How is progress measured? Measuring progress in sustainability can be challenging in the often-sprawling, complicated places that cities are. The targets aim to ensure safe and inclusive access by 2030 to all the basic services that cities provide -- housing, slum upgrading, transportation, green spaces, etc. -- and to set up inclusive planning processes to accomplish these ambitious tasks. While indicators for measuring progress toward these have not yet formally been specified, some of the proposed measuring sticks are:
a) Percentage of urban population living in slums or informal settlements
b) Percentage of people within 0.5km of public transit running at least every 20 minutes
c) Losses from natural disasters, by climate and non-climate-related events (in US$ and lives lost)
Are cities taking on sustainability? The answer is yes. There are a number of front-runner cities working to incorporate not just Goal 11 but all the SDGs into all their planning processes. These include Accra, Bangalore, Durban, Istanbul, New York, and Rio de Janeiro. SDSN launched the Brazil Sustainable Development Solutions Network in Rio de Janeiro in March 2014 to focus on the opportunities and challenges presented by sustainable cities. It will be expanded to the rest of Brazil, once it is established in Rio.
In New York City, Mayor de Blasio has recently released a sustainability plan entitled One New York: The Plan for a Strong and Just City (OneNYC). In it, he states: "In 2015, the world's governments are set to establish the United Nations Sustainable Development Goals for 2015-2030, focusing not only on ending extreme poverty and hunger, but also adding the challenges of ensuring more equitable economic growth and environmental sustainability. OneNYC follows the same path, recognizing the critical link between sustainable and inclusive growth moving forward, not only for our city, but for the world."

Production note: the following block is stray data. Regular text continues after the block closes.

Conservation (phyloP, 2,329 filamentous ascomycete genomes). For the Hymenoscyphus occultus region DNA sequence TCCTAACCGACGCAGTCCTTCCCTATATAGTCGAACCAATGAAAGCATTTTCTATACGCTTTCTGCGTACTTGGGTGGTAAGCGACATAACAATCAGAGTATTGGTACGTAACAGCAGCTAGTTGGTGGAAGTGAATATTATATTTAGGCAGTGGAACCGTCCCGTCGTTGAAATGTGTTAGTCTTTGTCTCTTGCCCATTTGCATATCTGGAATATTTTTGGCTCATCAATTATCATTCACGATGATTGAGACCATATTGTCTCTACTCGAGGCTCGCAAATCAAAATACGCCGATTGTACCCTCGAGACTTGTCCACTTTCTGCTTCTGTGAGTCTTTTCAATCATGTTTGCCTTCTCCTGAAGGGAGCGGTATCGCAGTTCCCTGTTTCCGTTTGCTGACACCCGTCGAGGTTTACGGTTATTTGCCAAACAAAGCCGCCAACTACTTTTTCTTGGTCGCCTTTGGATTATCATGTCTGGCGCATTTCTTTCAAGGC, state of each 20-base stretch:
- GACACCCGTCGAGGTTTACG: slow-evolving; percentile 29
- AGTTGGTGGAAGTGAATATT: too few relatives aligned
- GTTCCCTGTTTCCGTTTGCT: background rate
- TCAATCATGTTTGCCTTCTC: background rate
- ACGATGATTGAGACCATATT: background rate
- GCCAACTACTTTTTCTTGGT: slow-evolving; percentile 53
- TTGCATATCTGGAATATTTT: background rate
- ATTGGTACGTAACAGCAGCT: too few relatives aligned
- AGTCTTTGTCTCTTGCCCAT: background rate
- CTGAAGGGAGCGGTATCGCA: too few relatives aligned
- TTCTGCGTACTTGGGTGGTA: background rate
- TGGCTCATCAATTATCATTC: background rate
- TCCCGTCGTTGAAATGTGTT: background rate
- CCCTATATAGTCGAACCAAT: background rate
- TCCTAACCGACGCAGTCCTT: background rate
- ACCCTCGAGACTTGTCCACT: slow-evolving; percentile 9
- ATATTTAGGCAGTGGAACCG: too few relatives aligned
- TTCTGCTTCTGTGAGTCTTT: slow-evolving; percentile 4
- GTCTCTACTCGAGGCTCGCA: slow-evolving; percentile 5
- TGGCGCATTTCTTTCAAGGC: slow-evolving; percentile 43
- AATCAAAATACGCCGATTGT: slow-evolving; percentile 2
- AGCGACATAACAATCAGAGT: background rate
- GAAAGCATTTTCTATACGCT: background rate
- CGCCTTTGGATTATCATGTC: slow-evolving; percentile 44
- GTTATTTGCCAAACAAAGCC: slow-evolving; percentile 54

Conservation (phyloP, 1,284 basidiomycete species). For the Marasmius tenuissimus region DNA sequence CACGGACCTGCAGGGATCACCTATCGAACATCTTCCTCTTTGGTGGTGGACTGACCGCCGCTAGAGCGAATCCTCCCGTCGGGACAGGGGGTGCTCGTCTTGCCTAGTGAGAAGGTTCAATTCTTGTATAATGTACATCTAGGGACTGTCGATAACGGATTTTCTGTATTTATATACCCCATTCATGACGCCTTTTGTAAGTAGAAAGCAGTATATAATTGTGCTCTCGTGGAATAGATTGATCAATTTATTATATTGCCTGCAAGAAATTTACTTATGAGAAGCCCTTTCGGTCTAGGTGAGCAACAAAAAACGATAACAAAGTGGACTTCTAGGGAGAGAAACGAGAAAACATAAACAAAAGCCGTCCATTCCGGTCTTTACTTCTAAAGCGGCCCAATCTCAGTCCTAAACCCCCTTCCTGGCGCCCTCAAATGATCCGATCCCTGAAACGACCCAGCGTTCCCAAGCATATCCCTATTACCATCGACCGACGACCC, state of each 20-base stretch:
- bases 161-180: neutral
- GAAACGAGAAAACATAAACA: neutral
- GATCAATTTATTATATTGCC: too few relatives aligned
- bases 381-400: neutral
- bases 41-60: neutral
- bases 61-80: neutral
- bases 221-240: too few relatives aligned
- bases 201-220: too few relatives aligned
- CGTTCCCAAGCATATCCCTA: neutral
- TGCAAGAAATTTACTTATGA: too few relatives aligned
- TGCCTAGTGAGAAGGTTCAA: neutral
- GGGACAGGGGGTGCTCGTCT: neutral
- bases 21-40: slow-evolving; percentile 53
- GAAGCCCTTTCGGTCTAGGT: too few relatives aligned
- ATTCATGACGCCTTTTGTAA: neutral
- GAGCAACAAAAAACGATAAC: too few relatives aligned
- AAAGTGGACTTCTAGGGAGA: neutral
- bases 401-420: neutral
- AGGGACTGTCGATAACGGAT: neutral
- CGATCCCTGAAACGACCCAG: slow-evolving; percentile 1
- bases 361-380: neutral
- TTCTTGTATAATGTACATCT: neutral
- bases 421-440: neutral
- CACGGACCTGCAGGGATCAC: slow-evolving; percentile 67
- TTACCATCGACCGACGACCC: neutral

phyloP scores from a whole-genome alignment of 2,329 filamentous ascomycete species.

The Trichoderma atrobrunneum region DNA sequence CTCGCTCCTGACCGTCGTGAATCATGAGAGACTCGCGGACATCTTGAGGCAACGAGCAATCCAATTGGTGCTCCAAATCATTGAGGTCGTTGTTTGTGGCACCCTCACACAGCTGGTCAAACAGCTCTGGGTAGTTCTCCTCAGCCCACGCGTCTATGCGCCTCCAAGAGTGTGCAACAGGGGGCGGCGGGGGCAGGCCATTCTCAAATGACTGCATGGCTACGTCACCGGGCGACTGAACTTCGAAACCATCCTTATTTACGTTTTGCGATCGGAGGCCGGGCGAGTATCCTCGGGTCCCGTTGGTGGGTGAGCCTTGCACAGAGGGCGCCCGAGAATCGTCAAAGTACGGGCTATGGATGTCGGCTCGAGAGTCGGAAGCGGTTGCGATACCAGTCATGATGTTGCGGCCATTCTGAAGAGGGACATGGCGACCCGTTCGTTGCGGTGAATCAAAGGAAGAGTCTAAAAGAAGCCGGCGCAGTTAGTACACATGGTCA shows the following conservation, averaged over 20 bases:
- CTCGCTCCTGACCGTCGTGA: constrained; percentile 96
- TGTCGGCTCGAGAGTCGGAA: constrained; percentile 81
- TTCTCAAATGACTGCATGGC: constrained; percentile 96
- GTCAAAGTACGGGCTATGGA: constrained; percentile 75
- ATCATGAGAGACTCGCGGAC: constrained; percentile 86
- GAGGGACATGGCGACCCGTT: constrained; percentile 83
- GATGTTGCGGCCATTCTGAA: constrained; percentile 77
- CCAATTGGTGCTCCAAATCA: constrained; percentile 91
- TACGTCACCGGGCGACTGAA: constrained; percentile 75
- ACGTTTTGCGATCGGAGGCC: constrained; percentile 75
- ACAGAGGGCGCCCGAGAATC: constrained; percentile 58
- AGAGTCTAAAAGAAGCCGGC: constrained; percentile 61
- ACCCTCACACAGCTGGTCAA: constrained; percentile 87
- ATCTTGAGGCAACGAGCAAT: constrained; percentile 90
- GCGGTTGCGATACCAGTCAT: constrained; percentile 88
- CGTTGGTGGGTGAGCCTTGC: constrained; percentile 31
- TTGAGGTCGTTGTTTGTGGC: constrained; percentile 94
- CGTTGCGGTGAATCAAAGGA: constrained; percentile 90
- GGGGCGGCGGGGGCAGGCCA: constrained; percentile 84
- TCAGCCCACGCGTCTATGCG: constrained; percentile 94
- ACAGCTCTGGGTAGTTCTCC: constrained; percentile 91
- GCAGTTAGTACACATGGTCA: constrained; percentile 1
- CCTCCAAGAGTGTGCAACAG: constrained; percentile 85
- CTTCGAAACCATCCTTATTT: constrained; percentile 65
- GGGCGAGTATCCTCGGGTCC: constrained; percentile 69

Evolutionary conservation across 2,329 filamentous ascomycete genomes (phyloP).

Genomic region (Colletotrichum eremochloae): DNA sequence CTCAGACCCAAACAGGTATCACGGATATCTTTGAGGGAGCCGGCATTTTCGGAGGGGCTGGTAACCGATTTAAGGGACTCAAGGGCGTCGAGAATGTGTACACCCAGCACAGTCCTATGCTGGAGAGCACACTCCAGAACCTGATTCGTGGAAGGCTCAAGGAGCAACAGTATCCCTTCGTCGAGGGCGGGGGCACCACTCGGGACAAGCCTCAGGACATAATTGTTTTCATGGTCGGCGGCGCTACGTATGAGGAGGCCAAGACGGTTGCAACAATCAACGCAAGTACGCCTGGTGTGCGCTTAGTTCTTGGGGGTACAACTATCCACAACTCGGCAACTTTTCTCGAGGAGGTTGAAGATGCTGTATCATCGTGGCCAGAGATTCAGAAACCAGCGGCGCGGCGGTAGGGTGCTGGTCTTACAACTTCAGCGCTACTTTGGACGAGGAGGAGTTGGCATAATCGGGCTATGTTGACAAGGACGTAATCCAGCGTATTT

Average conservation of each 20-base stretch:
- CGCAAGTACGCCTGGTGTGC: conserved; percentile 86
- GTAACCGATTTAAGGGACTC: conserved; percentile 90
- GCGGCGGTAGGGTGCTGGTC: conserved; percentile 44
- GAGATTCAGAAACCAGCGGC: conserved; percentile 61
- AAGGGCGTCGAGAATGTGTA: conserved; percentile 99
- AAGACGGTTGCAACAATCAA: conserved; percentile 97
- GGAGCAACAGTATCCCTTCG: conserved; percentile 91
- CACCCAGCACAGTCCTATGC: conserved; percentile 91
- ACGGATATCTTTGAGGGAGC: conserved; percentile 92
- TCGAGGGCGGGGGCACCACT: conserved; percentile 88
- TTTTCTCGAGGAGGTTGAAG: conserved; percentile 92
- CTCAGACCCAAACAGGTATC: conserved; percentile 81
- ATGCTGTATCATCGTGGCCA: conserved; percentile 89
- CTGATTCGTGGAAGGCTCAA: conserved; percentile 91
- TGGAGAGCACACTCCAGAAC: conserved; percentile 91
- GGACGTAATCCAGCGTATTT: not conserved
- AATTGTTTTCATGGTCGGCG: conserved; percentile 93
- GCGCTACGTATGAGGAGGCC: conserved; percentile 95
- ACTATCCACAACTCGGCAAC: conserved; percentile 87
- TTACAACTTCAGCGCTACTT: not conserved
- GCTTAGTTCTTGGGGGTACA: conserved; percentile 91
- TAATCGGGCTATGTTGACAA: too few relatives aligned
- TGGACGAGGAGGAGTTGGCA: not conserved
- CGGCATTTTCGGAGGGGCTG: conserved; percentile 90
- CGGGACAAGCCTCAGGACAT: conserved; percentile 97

This is an exciting time for cities -- the urban SDG is on track to be adopted by the United Nations this month. Looking forward to the UNFCCC Conference of the Parties in Paris in December, cities are being recognized as crucial partners in climate-change solutions, as well. "All sustainable city systems go," as we say at NASA.
This post is part of a series produced by The Huffington Post, "What's Working: Sustainable Development Goals," in conjunction with the United Nations' Sustainable Development Goals (SDGs). The proposed set of milestones will be the subject of discussion at the UN General Assembly meeting on Sept. 25-27, 2015 in New York. The goals, which will replace the UN's Millennium Development Goals (2000-2015), cover 17 key areas of development -- including poverty, hunger, health, education, and gender equality, among many others. As part of The Huffington Post's commitment to solutions-oriented journalism, this What's Working SDG blog series will focus on one goal every weekday in September. This post addresses Goal 11.